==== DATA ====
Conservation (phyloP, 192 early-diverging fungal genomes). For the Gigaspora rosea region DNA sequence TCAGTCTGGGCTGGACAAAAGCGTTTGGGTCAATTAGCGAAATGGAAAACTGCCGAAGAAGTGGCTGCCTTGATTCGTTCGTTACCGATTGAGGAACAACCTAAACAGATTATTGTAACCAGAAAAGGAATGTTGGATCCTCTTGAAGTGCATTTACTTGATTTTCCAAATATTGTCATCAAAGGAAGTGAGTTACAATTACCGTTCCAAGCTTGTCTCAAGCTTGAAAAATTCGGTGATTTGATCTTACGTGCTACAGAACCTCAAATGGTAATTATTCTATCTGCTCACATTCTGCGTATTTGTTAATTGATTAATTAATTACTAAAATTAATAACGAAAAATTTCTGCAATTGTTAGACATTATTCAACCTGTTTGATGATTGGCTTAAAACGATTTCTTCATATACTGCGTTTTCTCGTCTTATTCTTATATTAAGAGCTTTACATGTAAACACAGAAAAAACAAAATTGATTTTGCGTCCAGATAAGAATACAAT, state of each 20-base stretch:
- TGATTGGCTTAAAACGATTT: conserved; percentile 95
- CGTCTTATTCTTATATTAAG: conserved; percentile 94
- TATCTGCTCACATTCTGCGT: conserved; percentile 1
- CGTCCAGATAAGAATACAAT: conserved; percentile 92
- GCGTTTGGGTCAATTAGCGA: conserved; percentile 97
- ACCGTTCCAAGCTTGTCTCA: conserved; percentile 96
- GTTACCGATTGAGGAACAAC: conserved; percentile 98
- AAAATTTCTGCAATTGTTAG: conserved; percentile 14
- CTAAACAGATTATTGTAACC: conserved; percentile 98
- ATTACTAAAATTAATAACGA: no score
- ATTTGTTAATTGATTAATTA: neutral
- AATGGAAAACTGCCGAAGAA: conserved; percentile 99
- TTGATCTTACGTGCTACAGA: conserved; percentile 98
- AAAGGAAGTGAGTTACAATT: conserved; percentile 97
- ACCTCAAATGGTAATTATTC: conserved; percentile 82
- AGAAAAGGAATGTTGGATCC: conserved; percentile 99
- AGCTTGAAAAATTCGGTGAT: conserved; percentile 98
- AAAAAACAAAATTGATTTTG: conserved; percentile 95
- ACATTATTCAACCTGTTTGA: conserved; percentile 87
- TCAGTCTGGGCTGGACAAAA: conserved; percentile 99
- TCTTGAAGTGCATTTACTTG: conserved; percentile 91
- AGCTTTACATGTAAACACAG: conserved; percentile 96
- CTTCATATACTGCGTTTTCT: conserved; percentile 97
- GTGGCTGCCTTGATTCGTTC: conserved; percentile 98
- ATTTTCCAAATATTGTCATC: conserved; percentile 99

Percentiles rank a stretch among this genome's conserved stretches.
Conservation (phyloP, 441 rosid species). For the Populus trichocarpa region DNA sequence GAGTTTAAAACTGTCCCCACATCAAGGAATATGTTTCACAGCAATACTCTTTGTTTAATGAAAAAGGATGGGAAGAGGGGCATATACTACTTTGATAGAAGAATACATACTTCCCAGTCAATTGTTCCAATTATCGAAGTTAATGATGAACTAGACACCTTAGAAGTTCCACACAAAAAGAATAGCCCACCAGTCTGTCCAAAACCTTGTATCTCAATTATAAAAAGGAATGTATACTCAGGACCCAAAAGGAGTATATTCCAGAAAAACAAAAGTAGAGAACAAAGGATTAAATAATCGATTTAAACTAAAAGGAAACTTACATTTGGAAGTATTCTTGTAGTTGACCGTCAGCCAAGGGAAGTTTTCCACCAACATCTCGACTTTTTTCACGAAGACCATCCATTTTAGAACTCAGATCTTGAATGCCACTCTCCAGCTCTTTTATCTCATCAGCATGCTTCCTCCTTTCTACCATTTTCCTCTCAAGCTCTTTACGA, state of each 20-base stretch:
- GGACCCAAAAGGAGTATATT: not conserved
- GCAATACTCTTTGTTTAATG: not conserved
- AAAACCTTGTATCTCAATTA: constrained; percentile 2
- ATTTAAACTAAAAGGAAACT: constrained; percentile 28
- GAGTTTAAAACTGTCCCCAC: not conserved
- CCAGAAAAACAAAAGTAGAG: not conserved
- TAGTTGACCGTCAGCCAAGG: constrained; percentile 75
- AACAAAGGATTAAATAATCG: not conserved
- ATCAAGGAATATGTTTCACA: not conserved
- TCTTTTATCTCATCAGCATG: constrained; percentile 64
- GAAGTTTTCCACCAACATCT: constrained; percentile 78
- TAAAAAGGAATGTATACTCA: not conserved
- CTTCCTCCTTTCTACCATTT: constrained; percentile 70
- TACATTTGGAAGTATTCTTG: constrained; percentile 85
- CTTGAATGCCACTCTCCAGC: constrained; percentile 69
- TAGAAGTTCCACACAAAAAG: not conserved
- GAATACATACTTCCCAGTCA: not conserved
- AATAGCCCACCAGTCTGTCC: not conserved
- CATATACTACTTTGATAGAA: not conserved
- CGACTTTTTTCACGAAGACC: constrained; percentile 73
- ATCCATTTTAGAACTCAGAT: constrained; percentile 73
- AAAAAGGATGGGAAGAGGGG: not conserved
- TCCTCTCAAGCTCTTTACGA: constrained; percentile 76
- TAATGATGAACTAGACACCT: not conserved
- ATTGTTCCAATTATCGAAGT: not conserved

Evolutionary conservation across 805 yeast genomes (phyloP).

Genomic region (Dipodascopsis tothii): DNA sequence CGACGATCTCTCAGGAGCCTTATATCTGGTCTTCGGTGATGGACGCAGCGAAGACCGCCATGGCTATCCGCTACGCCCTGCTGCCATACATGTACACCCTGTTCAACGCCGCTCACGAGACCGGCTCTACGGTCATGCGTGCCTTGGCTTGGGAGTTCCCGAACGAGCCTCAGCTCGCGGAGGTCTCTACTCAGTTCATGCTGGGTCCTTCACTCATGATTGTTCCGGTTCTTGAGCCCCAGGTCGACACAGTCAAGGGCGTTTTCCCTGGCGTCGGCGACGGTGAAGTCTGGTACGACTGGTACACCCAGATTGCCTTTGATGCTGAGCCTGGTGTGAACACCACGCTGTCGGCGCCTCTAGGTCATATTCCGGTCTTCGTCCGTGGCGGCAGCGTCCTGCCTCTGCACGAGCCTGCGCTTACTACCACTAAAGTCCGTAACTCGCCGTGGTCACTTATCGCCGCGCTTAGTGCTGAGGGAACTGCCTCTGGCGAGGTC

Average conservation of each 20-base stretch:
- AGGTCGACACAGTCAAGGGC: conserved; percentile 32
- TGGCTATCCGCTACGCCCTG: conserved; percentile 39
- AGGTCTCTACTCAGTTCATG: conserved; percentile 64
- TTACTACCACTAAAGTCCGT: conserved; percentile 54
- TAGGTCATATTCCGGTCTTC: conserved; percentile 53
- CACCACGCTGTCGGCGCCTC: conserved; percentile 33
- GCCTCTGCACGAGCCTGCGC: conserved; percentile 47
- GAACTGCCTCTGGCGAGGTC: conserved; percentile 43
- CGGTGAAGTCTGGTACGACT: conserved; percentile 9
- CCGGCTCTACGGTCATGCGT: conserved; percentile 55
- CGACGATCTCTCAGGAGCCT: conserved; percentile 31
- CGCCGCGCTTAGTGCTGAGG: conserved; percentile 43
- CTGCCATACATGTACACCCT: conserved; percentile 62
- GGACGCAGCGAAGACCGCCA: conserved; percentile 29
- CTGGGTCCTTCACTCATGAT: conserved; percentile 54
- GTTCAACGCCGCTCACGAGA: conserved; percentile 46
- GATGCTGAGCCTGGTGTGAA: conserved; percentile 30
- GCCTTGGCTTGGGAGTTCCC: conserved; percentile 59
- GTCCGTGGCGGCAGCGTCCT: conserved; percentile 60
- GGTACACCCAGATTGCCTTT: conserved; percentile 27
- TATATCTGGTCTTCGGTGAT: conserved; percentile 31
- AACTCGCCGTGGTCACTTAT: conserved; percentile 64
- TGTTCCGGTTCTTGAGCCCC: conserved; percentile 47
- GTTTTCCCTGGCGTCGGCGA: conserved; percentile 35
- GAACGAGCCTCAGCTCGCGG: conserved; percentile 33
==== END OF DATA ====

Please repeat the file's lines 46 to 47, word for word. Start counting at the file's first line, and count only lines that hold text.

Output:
- AATAGCCCACCAGTCTGTCC: not conserved
- CATATACTACTTTGATAGAA: not conserved